The purpose of this project is to determine the role that mitochondria have in the regulation of enzymes responsible for maintenance of the epigenome. The role of mitochondria in generating ATP and reactive oxygen species (ROS) is well recognized. However, less appreciated is the fact that these organelles are also involved in various biochemical pathways in the cells that give rise to a diverse range of metabolic products, including co-factors of proteins that epigenetically regulate the nuclear genome. For instance, mitochondria participate in the metabolism of S-adenosyl-methionine (SAM), which is the substrate used by DNA and histone methyltransferases to methylate CpG dinucleotides and histones, respectively, in the nucleus. Likewise, the production of acetyl-CoA and NAD+ occurs primarily in mitochondria, and these are co-factors of histone acetyltransferases (HATs) and deacetylases (HDACs), respectively, to modify histones. ATP is used by various protein kinases to phosphorylate substrates, including histones, which can change the composition of nucleosomes. Alpha-ketoglutarate, a metabolite from the tricarboxylic acid (TCA) cycle is a co-factor for the Ten-Eleven Translocation (TET) family of hydroxylases involved in hydroxyl-methylation of cytosines. Finally, mitochondrial-generated ROS can inhibit the jumonji (Jmj) demethylases leading to global histone hypermethylation. As modulation of the epigenome regulates gene expression, it follows that environmental agents that target the mitochondria may alter the regulation of gene expression by changing mitochondrial metabolism. Existing evidence indicates that mitochondrial dysfunction can lead to altered DNA methylation patterns in nuclear DNA and hyper-methylation of histones. Mitochondrial impairment can also affect gene expression. However, it still needs to be established whether epigenetic-driven changes in gene expression in the nucleus are a consequence of environmentally-mediated changes in mitochondrial function. In order to determine whether environmental agents that target mitochondria also impart their effects through alteration of the epigenome and gene expression, we first characterized whether changes in mitochondrial function directly impacts the epigenome in the nucleus. To this end we have been using two genetic-based cell culture models of mitochondrial dysfunction. These systems rely on chronic loss of mitochondrial DNA based on ethidium bromide treatment of an osteosarcoma cell line (143B) or on acute loss of mtDNA in HEK293 cells. In the latter, which we call the HEK293DN system, a dominant negative mitochondrial polymerase (polG) is ectopically expressed in an inducible fashion, which results in a progressive loss of mtDNA over a period of 9 days. The cells without mtDNA are termed rho0 and can survive under cell culture conditions that support ATP generation through glycolysis. With the acute inducible system we analyzed 4 time points of acute mitochondrial dysfunction (days 0, 3, 6 and 9). The cells are effectively rho0 at day 9. This allows evaluating progressive effects on the epigenome during the time-dependent loss of mtDNA. The chronic 143B system relies on a comparison of control cells with their full complement of mtDNA (rho+) with cells that are chronically devoid of mtDNA (rho0). We had earlier characterized several biochemical parameters in the 143B and HEK293DN models, including levels of different metabolites (ATP, ROS, acetyl-CoA, NAD and TCA intermediates) in addition to epigenetic markers (enzyme activities and bulk histone changes). The picture that emerged in both systems is that mtDNA depletion, whether acute or chronic, decreases levels of acetyl-CoA, which is associated with diminished HAT activity and histone acetylation. In the HEK293DN model we showed that reconstitution of the TCA cycle by re-establishing electron flow allowed for restoration of citrate levels, and normalization of histone acetylation marks. This part of the work on the HEK293DN model has been published earlier this year (Martinez-Reyes et al., 2016). In the 143B system, our data show that pharmacological supplementation of the mitochondrial acetyl-CoA pool is associated with restoration of HAT activity in the rho0 cells while inhibition of the mitochondrial metabolism of acetyl-CoA is associated with a decrease in HAT activity. We also identified increases in DNMT activity and changes in DNA methylation patterns in the rho0 cells. Work on the 143B model is being prepared for submission. Overall the data obtained indicate that loss of mitochondrial function leads to altered activity of some of the enzymes involved in regulating the epigenome, which has the potential to cause changes in epigenetic marks in the nuclear DNA. In this past fiscal year we have focused on understanding whether the histone acetylation changes observed in these systems affect gene expression. We have also embarked on locus-specific analysis of DNA methylation patterns in both cell culture models. To this end, we performed ChIP-seq with the altered histone marks H3K9ac and K3K27ac, RNAseq and DNA methylation arrays in both cell culture models. Collectively we have identified about 2,000-4000 genes that are differentially expressed by loss of mitochondrial function in each cell culture model, many of which parallel changes in either histone mark, DNA methylation or both. It is notable that many changes are common to both models. For instance, in both models one of the first affected metabolic pathways is associated with one carbon metabolism. We are currently working on an in-depth analysis of the data in each model with the goal of integrating the biochemical, metabolic, epigenetic and gene expression data. Finally, we have been exposing the viable yellow agouti mouse (Avy) to rotenone, a mitochondrial complex I inhibitor, through the diet. Rotenone is a pesticide known to contaminate the environment that has been linked to the induction of Parkinsons disease, both in humans and in animal models. The Avy animals have been used in many studies as an epigenetic reporter since we previously demonstrated that they carry a mutation that makes it possible to determine the epigenetic status of the agouti gene by examining the coat color of the mice. For example, when the promoter in the Avy allele is methylated, the animals have a normal agouti coat color (called pseudoagouti). On the other extreme, when the promoter is unmethylated, the animals are completely yellow. Histone modifications have also been implicated in regulating expression of this allele. Our hypothesis is that animals treated with rotenone will result in a change in the percentage of pseudoagouti offspring as compared to animals fed the control diet.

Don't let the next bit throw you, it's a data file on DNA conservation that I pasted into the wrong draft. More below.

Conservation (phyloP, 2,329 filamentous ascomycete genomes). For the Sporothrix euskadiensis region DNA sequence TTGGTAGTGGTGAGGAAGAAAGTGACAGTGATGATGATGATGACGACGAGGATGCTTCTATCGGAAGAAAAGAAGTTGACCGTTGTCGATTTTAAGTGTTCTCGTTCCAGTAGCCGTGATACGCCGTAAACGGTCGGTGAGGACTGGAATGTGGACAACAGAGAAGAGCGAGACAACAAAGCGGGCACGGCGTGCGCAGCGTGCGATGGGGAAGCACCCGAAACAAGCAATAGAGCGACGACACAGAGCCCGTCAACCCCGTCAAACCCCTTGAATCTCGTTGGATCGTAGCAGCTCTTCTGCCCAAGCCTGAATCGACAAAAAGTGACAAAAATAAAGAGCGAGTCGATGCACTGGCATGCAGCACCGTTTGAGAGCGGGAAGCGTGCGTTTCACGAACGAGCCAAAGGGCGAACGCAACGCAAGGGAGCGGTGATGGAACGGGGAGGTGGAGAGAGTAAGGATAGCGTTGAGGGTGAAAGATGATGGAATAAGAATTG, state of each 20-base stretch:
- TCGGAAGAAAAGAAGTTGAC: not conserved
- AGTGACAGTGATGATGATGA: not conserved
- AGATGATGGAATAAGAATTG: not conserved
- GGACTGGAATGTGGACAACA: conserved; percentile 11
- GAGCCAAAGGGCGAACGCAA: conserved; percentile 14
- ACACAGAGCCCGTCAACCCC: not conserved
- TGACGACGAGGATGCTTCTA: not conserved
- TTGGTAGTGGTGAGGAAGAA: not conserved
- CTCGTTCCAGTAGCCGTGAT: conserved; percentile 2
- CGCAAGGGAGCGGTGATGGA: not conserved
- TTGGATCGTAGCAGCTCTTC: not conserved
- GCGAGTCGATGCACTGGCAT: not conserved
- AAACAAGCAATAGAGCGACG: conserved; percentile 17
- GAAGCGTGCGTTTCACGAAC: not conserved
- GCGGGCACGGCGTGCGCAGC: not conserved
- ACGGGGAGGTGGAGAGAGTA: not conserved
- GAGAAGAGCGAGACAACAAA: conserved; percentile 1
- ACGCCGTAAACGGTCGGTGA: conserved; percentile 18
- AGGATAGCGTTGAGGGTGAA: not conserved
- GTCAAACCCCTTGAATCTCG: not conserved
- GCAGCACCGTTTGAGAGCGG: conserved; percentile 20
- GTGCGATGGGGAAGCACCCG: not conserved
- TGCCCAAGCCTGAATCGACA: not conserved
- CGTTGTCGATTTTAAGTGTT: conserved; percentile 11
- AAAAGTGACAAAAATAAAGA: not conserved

|Martínez-Reyes, Inmaculada; Diebold, Lauren P; Kong, Hyewon et al. (2016) TCA Cycle and Mitochondrial Membrane Potential Are Necessary for Diverse Biological Functions. Mol Cell 61:199-209|
|Carlin, Danielle J; Rider, Cynthia V; Woychik, Rick et al. (2013) Unraveling the health effects of environmental mixtures: an NIEHS priority. Environ Health Perspect 121:A6-8|